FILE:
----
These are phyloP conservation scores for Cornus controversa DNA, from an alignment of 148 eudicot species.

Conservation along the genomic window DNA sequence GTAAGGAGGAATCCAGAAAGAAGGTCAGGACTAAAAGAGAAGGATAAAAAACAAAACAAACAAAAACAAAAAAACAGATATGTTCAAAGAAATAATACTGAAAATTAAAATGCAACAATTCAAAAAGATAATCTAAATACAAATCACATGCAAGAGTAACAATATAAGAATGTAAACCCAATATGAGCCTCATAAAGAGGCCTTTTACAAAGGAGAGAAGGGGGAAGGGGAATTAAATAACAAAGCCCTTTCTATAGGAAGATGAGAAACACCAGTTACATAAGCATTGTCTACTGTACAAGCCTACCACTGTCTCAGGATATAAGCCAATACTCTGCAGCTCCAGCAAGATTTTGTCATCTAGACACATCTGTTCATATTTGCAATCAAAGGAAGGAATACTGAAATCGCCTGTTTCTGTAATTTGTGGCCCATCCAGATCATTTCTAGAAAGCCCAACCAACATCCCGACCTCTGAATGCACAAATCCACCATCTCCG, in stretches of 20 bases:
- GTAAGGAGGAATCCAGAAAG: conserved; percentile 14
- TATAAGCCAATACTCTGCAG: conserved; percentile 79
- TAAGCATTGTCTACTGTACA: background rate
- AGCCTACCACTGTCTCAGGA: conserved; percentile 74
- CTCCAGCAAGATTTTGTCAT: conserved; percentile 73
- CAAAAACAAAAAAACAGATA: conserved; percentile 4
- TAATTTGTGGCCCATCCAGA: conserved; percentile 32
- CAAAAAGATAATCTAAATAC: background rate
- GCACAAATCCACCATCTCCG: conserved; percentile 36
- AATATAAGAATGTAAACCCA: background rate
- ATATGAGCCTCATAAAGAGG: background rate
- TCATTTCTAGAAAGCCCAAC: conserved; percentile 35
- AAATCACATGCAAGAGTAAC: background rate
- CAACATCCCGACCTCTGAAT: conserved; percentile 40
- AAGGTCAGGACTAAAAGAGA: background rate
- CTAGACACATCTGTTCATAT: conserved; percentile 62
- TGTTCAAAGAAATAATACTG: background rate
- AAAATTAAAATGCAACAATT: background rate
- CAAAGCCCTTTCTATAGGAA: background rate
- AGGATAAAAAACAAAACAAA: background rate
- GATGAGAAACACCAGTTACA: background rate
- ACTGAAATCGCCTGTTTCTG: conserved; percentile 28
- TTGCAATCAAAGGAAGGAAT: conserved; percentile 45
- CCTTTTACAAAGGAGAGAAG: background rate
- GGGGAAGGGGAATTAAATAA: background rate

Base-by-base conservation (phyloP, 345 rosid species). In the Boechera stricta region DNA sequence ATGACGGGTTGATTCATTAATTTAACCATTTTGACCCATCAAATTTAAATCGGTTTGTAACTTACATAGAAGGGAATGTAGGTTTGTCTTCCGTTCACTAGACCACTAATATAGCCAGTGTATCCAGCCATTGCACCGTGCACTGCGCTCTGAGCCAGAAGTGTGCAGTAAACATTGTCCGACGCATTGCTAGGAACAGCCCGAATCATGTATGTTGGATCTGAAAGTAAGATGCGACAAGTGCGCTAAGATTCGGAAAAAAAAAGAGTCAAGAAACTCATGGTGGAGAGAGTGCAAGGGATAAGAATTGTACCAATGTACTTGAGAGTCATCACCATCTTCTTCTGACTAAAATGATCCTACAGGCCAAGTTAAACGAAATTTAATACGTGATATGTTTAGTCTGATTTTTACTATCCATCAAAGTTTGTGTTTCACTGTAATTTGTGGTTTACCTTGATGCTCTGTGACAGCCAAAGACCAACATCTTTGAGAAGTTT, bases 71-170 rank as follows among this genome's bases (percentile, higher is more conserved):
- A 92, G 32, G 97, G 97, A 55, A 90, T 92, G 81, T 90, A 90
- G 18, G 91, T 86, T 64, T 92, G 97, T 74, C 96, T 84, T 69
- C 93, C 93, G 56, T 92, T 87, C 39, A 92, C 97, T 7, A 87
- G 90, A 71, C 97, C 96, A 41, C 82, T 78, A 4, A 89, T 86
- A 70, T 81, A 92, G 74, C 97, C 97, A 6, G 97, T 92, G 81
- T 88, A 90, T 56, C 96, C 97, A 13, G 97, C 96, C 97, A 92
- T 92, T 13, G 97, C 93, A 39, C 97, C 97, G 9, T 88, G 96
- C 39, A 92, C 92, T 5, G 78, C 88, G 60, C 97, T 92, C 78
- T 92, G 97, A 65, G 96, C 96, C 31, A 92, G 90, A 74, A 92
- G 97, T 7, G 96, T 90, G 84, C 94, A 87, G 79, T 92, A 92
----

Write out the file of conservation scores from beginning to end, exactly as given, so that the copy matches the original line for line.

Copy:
These are phyloP conservation scores for Cornus controversa DNA, from an alignment of 148 eudicot species.

Conservation along the genomic window DNA sequence GTAAGGAGGAATCCAGAAAGAAGGTCAGGACTAAAAGAGAAGGATAAAAAACAAAACAAACAAAAACAAAAAAACAGATATGTTCAAAGAAATAATACTGAAAATTAAAATGCAACAATTCAAAAAGATAATCTAAATACAAATCACATGCAAGAGTAACAATATAAGAATGTAAACCCAATATGAGCCTCATAAAGAGGCCTTTTACAAAGGAGAGAAGGGGGAAGGGGAATTAAATAACAAAGCCCTTTCTATAGGAAGATGAGAAACACCAGTTACATAAGCATTGTCTACTGTACAAGCCTACCACTGTCTCAGGATATAAGCCAATACTCTGCAGCTCCAGCAAGATTTTGTCATCTAGACACATCTGTTCATATTTGCAATCAAAGGAAGGAATACTGAAATCGCCTGTTTCTGTAATTTGTGGCCCATCCAGATCATTTCTAGAAAGCCCAACCAACATCCCGACCTCTGAATGCACAAATCCACCATCTCCG, in stretches of 20 bases:
- GTAAGGAGGAATCCAGAAAG: conserved; percentile 14
- TATAAGCCAATACTCTGCAG: conserved; percentile 79
- TAAGCATTGTCTACTGTACA: background rate
- AGCCTACCACTGTCTCAGGA: conserved; percentile 74
- CTCCAGCAAGATTTTGTCAT: conserved; percentile 73
- CAAAAACAAAAAAACAGATA: conserved; percentile 4
- TAATTTGTGGCCCATCCAGA: conserved; percentile 32
- CAAAAAGATAATCTAAATAC: background rate
- GCACAAATCCACCATCTCCG: conserved; percentile 36
- AATATAAGAATGTAAACCCA: background rate
- ATATGAGCCTCATAAAGAGG: background rate
- TCATTTCTAGAAAGCCCAAC: conserved; percentile 35
- AAATCACATGCAAGAGTAAC: background rate
- CAACATCCCGACCTCTGAAT: conserved; percentile 40
- AAGGTCAGGACTAAAAGAGA: background rate
- CTAGACACATCTGTTCATAT: conserved; percentile 62
- TGTTCAAAGAAATAATACTG: background rate
- AAAATTAAAATGCAACAATT: background rate
- CAAAGCCCTTTCTATAGGAA: background rate
- AGGATAAAAAACAAAACAAA: background rate
- GATGAGAAACACCAGTTACA: background rate
- ACTGAAATCGCCTGTTTCTG: conserved; percentile 28
- TTGCAATCAAAGGAAGGAAT: conserved; percentile 45
- CCTTTTACAAAGGAGAGAAG: background rate
- GGGGAAGGGGAATTAAATAA: background rate

Base-by-base conservation (phyloP, 345 rosid species). In the Boechera stricta region DNA sequence ATGACGGGTTGATTCATTAATTTAACCATTTTGACCCATCAAATTTAAATCGGTTTGTAACTTACATAGAAGGGAATGTAGGTTTGTCTTCCGTTCACTAGACCACTAATATAGCCAGTGTATCCAGCCATTGCACCGTGCACTGCGCTCTGAGCCAGAAGTGTGCAGTAAACATTGTCCGACGCATTGCTAGGAACAGCCCGAATCATGTATGTTGGATCTGAAAGTAAGATGCGACAAGTGCGCTAAGATTCGGAAAAAAAAAGAGTCAAGAAACTCATGGTGGAGAGAGTGCAAGGGATAAGAATTGTACCAATGTACTTGAGAGTCATCACCATCTTCTTCTGACTAAAATGATCCTACAGGCCAAGTTAAACGAAATTTAATACGTGATATGTTTAGTCTGATTTTTACTATCCATCAAAGTTTGTGTTTCACTGTAATTTGTGGTTTACCTTGATGCTCTGTGACAGCCAAAGACCAACATCTTTGAGAAGTTT, bases 71-170 rank as follows among this genome's bases (percentile, higher is more conserved):
- A 92, G 32, G 97, G 97, A 55, A 90, T 92, G 81, T 90, A 90
- G 18, G 91, T 86, T 64, T 92, G 97, T 74, C 96, T 84, T 69
- C 93, C 93, G 56, T 92, T 87, C 39, A 92, C 97, T 7, A 87
- G 90, A 71, C 97, C 96, A 41, C 82, T 78, A 4, A 89, T 86
- A 70, T 81, A 92, G 74, C 97, C 97, A 6, G 97, T 92, G 81
- T 88, A 90, T 56, C 96, C 97, A 13, G 97, C 96, C 97, A 92
- T 92, T 13, G 97, C 93, A 39, C 97, C 97, G 9, T 88, G 96
- C 39, A 92, C 92, T 5, G 78, C 88, G 60, C 97, T 92, C 78
- T 92, G 97, A 65, G 96, C 96, C 31, A 92, G 90, A 74, A 92
- G 97, T 7, G 96, T 90, G 84, C 94, A 87, G 79, T 92, A 92